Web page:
Calling Indie Authors: Have you been disappointed by an “author marketing service”?

The hypothesis:

These waters are suddenly FULL of sharks.

Well hello, my pretty! Would you like to help me market your book?

Well hello, my pretty! Would you like to help me market your book?

I self-pubbed my first novel, When Libby Met the Fairies, in 2011 — early enough to catch the first happy wave of indie authoring. I didn’t do a lot of marketing. I didn’t have to. I took advantage of Amazon’s KDP Select free days. I listed that book as free. And then I publicized the free days by submitting the information to maybe a dozen or so sites that list free books.

I got over 20,000 downloads.

I might have paid a few dollars here and there for some of the listings, but for the most part, it cost me nothing out of pocket.

Since then, I’ve published three more novels. And like all indie-authors, I’ve watched our little industry change. You know the drill, I’m sure! The market is flooded with indie titles. Traditional publishers are starting to compete with indies on price. Amazon has made big changes to KDP, including the introduction of Kindle Unlimited.

It’s getting harder — WAY harder — to get noticed.

But there’s been another change, as well.

These waters are filling with sharks — and they smell blood.

They smell the blood we authors shed, mingled with our tears, as we write our books and then try to get someone, anyone, to read them.

You’ve seen them, I’m sure. Tweeting services. Advertising services. Blog tour organizers. Promote your book this way, promote your book that way.

Read the fine print, and they all have the same disclaimer. No guarantees! Results may vary! Don’t blame us if you use our services and don’t sell any books!

Well guess what, dear author.

They’re rip-off artists — and YOU are their mark.

And, as you might be able to tell from the tone of this post, I am extremely PO’d about it.

So I’ve decided to write about it.

I’ve decided to write about it long, and hard, and often.

But I need your help.

I’m SURE there are “author marketing services” out there that are honest, and legitimate, and actually deliver measurable results.

But the vast majority are a complete waste of money.

Let’s band together to protect each other from the sharks.

Reach out to me. You don’t have to use your real name. You don’t have to name the service that disappointed you — or outright ripped you off — if you don’t want to. (And in fact, please do NOT mention a service by name in the comments, for now.)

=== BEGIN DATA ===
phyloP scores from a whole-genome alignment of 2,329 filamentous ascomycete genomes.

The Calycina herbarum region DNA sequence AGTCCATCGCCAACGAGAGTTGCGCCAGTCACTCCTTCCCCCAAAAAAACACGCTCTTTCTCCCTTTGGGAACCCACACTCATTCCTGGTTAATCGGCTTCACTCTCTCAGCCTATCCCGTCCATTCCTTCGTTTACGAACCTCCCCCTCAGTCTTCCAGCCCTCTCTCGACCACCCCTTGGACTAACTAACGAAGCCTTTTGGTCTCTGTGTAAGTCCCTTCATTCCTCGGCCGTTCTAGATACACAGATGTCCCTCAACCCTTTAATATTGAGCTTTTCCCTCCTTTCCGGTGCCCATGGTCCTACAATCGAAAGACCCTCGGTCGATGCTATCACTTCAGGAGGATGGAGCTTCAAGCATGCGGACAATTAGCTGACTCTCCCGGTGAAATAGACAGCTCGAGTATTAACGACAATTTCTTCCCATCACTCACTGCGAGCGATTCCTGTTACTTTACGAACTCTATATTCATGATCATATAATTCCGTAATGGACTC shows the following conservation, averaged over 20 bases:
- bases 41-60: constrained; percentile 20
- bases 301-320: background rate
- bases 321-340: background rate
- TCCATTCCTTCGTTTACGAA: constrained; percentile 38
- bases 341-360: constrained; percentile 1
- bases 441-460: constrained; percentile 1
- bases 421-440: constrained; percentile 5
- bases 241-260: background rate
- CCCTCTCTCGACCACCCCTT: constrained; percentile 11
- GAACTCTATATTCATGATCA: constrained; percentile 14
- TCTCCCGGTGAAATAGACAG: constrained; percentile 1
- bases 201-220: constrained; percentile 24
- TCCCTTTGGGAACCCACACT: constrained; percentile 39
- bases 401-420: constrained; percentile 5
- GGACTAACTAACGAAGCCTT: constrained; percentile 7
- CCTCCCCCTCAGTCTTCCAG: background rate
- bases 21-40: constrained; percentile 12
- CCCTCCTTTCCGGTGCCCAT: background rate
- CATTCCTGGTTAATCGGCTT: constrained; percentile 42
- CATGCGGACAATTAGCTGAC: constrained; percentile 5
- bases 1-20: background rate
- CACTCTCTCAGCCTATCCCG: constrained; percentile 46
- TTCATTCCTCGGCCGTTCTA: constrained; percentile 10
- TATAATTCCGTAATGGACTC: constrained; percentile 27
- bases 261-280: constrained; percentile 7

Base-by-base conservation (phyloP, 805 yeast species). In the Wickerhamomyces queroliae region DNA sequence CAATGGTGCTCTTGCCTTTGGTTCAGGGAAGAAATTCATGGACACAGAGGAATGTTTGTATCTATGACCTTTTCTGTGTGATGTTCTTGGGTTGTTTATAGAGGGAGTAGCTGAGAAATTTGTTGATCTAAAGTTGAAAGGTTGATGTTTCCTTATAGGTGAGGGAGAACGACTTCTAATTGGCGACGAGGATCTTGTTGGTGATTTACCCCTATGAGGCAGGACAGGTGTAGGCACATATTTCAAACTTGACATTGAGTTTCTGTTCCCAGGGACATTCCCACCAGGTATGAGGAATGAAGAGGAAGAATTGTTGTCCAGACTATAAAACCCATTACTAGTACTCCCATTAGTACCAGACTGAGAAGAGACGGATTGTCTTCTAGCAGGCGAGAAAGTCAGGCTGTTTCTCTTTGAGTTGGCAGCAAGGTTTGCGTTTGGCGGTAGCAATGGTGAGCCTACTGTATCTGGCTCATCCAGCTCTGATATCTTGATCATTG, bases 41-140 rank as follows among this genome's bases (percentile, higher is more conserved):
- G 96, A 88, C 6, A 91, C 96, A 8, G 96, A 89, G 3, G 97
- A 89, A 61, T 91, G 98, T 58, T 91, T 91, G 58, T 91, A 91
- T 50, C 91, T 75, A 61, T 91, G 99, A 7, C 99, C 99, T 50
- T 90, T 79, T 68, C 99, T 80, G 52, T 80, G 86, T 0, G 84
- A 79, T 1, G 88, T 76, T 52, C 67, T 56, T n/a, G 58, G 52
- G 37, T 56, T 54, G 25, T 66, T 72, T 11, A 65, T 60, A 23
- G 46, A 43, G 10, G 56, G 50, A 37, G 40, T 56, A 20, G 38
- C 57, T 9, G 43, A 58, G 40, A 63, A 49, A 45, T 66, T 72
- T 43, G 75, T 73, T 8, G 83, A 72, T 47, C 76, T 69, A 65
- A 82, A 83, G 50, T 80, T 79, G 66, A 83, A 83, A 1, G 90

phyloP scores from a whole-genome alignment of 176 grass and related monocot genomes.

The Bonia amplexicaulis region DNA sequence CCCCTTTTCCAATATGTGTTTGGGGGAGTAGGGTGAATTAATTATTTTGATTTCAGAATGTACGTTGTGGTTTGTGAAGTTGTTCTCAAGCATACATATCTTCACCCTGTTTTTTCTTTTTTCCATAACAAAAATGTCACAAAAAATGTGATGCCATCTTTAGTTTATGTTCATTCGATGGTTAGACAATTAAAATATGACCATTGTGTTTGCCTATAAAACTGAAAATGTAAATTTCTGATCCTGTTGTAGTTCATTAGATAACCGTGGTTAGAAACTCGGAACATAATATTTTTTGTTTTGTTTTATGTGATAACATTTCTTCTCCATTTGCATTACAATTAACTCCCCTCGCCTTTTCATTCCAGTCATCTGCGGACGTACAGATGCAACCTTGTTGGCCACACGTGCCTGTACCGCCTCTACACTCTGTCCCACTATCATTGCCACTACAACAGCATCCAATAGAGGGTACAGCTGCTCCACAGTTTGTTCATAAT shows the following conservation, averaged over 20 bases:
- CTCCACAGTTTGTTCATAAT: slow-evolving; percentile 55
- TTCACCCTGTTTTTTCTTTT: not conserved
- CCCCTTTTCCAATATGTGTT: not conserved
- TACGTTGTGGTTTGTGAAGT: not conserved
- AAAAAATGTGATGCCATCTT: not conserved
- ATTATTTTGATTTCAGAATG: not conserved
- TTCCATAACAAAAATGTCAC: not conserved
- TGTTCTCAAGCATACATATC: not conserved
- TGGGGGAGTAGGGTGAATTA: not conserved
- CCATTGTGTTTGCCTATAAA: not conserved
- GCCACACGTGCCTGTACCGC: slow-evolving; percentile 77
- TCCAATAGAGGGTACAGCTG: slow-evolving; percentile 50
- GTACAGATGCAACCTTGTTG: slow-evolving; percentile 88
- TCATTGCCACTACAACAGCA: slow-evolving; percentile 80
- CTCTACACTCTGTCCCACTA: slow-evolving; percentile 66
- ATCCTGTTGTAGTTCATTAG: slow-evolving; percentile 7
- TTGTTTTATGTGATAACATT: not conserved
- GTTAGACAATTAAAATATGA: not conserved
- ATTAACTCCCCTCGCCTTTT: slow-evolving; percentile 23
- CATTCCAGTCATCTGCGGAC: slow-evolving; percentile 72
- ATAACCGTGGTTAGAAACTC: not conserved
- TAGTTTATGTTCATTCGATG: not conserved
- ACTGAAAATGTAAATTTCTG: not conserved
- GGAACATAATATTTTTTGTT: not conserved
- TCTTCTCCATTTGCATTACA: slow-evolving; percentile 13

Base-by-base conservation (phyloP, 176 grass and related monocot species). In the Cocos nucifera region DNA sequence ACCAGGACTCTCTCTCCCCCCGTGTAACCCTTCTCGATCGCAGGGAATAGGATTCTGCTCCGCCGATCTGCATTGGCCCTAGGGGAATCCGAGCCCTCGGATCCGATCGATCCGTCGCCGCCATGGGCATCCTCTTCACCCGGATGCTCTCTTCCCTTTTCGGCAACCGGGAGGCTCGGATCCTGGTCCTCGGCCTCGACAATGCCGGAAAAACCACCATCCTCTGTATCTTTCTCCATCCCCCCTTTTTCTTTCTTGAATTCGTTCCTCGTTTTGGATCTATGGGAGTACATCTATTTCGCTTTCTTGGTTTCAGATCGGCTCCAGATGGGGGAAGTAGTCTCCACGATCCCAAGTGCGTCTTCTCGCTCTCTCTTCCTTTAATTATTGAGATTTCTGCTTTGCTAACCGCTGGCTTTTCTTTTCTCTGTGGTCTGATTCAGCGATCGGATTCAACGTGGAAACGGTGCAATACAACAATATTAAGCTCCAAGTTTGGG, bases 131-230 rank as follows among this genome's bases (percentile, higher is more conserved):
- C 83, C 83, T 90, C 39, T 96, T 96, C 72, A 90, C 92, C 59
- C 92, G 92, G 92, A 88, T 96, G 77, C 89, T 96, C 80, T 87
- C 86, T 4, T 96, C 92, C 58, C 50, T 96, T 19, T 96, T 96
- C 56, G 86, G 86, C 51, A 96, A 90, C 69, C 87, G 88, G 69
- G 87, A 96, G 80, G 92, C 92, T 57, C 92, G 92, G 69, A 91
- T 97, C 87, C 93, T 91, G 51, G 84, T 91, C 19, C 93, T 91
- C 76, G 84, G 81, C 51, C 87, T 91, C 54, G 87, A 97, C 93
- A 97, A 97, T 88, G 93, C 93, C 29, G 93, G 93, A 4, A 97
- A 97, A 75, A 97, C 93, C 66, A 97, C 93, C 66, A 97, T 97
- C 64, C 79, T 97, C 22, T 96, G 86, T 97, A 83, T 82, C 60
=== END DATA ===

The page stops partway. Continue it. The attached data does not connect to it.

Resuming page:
I’m not interested in “outing” specific companies or services at this time.

What I do want is to talk to other authors.

I want to deepen my understanding of what authors experience, today, when they hire someone else to help them with marketing.

As I understand your experiences more fully, I’ll report back what I’ve learned, here, in this blog. And then, when I’ve got enough, I’m going to compile it as a handbook for authors.

Together, we can fight back.

Please share your experiences with me by emailing me at kirsten AT kirstenmortensen DOT com, or use the contact form on my About page, or leave a comment.

Everyone who contributes to this project will receive a free e-copy of the handbook when it’s published.

Thank you!!!!

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8 Responses to Calling Indie Authors: Have you been disappointed by an “author marketing service”?

  1. D. D. Syrdal says:

    I haven’t tried any of these services yet, because mostly I’m skeptical they can do anything. I’ll be very interested to see what information you get on this.

  2. Peazy Monellon says:

    I have not used these services either. I have, however, had the opportunity to read the contracts they send and the list of services they provide. In my opinion, they did not offer anything that the writer could not easily do for themselves, for free, and in most cases, had probably already done. I’ve advised fellow indies to steer clear.

  3. Ravven says:

    I have pretty strong feelings about this. As someone who used to work for a digital media company who offered this type of service I can say that I don’t think it is well-suited to independent authors. We contracted out this type of service to cheaper companies in India: Twitter followers, social media posting, exchanges of links for SEO. At worst the client is getting ripped off, at best you have someone acting for you who cannot do as good a job as you would yourself.